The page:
Haters do hate, and many of President Obama’s greatest haters despise what he’s done about Syria; or, more accurately, what he hasn’t done. Some of that criticism is fair, but much of it is not, for Syria is not worth the blood, treasure, or time of the United States when there are much bigger, nuclear-armed fish to fry elsewhere.
With some cliff notes.
- Two events are highlighted again and again as notable Obama failures: not arming the “good” rebels in 2011-12, and not bombing Assad following his gas attack in August 2013 on rebel forces outside Damascus.
- Such criticism implies that if Obama had just done something, Syria’s civil war wouldn’t be nearly as severe, and the Islamic State might have been stopped.
- But that’s a silver bullet used on a vampire, because Syria’s civil war, once begun, was never going to end that cleanly or that simply.
- That’s because Syria’s own human landscape is too readily fractured by those who seek to fracture it, and there are plenty of powers that be that sought and still seek that.
- And so long as that’s the case, Syria will remain beyond the interest of the United States.
So let’s go back to the original tweets and so-called “smackdowns.”
I really despise when social media says so-and-so provides a “smackdown” of so-and-so’s live tweets or whatever. Just call it a “refute that validates my original opinion” and get to the honesty here.
There are two moments Obama opponents like to focus on when it comes to “losing” Syria: the failure to arm the rebellion early on and the failure to bomb Syria following the August 2013 gas attack.
The first implies that the Americans could have armed moderate forces within Syria, controlled them using the leash of ammunition, and pushed them into an Army of Democracy that would have at the very least prevented the rise of the Islamic State.
The second implies that an air attack on Assad could have given a fine boost to the moderate rebellion, given them important battlefield victories, and perhaps pushing Assad to the negotiating table early enough to both prevent the entrance of Russia into the war and the rise of the Islamic State.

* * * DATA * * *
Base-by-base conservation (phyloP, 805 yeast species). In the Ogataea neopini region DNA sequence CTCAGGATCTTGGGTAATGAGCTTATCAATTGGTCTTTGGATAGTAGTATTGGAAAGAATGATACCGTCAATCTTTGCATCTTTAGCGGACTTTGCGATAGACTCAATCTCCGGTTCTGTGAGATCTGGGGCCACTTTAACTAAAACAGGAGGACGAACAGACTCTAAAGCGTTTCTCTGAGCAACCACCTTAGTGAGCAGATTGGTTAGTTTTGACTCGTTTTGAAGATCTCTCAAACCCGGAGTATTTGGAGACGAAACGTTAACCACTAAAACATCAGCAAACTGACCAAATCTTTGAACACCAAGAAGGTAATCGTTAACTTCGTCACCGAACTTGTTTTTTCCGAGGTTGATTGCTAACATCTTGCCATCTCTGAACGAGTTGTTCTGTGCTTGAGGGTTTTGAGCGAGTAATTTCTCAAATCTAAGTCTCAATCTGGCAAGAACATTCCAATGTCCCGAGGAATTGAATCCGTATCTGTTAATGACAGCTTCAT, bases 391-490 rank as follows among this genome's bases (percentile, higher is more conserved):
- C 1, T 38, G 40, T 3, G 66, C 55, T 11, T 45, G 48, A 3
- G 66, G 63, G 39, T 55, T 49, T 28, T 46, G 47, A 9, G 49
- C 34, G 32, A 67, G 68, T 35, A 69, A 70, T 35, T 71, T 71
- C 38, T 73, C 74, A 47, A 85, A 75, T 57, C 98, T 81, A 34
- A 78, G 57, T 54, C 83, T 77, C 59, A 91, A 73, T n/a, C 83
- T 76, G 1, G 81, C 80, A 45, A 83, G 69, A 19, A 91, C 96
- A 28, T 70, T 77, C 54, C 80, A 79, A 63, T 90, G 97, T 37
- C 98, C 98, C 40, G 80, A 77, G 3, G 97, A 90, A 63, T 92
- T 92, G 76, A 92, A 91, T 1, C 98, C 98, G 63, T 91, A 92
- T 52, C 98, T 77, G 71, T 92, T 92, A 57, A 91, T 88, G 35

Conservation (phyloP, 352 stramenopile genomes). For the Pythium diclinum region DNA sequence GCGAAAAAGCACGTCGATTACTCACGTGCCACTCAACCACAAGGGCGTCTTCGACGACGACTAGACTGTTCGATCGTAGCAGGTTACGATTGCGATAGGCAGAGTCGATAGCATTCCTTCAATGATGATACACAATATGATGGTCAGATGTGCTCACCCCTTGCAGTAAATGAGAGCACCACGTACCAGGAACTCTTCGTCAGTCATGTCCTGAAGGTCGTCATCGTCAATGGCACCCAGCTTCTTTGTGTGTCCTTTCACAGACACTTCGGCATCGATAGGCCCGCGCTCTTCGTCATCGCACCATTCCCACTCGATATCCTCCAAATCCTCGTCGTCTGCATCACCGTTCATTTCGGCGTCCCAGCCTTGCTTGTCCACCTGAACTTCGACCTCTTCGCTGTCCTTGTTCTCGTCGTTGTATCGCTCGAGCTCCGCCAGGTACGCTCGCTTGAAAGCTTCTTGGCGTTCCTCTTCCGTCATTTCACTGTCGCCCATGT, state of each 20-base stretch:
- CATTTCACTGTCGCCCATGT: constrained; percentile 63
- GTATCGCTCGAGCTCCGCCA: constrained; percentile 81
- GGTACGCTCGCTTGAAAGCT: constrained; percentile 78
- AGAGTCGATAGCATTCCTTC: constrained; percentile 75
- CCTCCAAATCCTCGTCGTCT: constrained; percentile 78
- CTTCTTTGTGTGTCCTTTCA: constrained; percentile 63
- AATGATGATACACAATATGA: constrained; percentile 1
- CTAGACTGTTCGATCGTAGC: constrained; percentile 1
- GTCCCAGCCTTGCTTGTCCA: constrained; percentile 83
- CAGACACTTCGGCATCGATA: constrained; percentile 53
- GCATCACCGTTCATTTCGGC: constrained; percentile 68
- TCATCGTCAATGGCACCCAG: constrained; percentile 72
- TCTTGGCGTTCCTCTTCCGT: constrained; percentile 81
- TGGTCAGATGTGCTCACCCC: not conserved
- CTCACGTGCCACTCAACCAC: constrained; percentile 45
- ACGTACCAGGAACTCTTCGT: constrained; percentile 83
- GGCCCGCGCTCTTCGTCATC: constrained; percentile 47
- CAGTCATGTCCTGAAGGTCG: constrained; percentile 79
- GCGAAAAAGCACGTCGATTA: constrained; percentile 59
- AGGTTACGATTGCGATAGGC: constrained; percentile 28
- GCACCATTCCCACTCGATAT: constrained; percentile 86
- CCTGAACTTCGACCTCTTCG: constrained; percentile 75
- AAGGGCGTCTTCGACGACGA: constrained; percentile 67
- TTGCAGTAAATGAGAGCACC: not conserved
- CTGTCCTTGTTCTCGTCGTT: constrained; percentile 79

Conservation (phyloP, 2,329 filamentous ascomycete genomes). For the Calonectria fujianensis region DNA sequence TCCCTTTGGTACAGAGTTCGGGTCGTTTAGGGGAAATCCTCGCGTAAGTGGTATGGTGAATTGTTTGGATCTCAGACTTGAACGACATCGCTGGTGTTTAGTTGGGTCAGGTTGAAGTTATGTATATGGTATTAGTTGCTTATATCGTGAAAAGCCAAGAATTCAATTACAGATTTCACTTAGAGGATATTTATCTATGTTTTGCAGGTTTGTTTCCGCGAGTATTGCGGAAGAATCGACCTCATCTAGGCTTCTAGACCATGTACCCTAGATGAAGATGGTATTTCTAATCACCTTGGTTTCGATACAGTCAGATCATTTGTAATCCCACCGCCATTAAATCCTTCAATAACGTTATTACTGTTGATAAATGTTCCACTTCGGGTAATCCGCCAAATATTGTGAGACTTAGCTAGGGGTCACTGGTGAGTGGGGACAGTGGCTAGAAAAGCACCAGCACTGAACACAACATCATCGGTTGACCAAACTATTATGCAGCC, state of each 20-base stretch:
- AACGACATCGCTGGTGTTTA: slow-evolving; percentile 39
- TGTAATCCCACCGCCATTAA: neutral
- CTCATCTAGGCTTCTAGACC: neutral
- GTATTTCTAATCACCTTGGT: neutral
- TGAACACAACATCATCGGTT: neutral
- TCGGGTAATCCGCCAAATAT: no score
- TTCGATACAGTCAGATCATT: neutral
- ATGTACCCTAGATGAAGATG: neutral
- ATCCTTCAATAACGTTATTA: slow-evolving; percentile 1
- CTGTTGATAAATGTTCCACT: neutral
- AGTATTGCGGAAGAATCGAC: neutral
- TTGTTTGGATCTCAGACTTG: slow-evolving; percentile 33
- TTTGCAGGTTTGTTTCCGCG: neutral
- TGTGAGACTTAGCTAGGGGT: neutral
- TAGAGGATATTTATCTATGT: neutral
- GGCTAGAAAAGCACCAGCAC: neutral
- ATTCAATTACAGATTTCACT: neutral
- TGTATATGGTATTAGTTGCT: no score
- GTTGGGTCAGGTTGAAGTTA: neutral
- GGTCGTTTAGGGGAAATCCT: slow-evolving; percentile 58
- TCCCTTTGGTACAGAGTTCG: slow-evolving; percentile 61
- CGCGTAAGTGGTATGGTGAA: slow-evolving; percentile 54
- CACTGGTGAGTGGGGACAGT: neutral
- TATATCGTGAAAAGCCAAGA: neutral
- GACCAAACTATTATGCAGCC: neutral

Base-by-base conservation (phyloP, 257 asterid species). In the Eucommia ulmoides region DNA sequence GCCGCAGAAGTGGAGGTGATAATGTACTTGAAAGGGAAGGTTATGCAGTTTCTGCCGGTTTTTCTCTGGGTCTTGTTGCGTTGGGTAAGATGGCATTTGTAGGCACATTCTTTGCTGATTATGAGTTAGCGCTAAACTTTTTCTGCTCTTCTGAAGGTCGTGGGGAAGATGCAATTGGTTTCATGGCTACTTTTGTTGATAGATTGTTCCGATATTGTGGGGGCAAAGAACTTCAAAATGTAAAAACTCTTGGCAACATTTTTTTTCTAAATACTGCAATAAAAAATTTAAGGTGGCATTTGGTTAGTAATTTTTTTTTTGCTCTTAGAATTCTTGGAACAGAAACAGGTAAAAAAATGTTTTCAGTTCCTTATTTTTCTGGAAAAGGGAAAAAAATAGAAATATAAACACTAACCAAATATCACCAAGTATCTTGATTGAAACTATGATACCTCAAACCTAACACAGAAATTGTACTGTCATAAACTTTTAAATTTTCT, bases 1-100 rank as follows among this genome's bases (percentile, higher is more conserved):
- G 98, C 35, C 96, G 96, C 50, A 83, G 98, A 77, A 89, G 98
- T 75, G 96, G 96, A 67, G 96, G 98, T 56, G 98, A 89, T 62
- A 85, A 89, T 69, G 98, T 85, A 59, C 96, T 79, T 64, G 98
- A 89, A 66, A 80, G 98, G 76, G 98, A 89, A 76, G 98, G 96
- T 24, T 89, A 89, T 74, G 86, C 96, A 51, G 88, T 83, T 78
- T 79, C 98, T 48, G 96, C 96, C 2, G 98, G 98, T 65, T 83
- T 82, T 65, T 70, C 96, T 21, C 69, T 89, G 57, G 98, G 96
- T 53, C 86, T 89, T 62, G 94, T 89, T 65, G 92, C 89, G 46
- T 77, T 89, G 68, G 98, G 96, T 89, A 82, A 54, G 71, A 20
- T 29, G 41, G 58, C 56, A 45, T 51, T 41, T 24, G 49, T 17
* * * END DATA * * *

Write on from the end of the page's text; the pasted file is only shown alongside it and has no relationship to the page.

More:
Both of these criticisms hinge on Syria being a simpler place than it actually is.
The good guys vs. bad guys narrative is inept and stupid (and you should use those exact terms if somebody claims there are any such things in foreign policy). This is not Star Wars; it’s Syriana, and if you can’t follow the story maybe you shouldn’t be writing a review, let alone supporting a presidential candidate who believes he can “surround ISIS,” whatever that means.
Syria’s own human landscape is fractured by a long history of both being on the way to somewhere richer and being controlled by somewhere more powerful. The “on the way” quality made it a crossroads of trade, which meant more than a few religions, philosophies, and ideals mixed and matched and mutated within its current borders. Being dominated by outside powers meant that no central government ever really set about a process of cultural homogenization that stuck: imperial overlords tend to care little what their subjects believe so long as they toe the empire’s line.
While the Assad regime had begun to homogenize Syrians into secular Arabs, the regime had neither the time nor the cash to carry out the process completely before the Arab Spring. This meant Syrian society was still deeply divided along religious, ethnic, and tribal lines when the protests began.
Here now is the doom of geopolitics: even if Assad had stepped aside peacefully in 2011, it’s very likely that Syrian society would have still produced some kind of civil war as its human landscape found itself unable to agree upon basic governing principles. The civil war didn’t have to be as brutal, nor give rise to such things as the Islamic State, but the odds of Syria ever making the transformation to democracy peacefully were very, very low.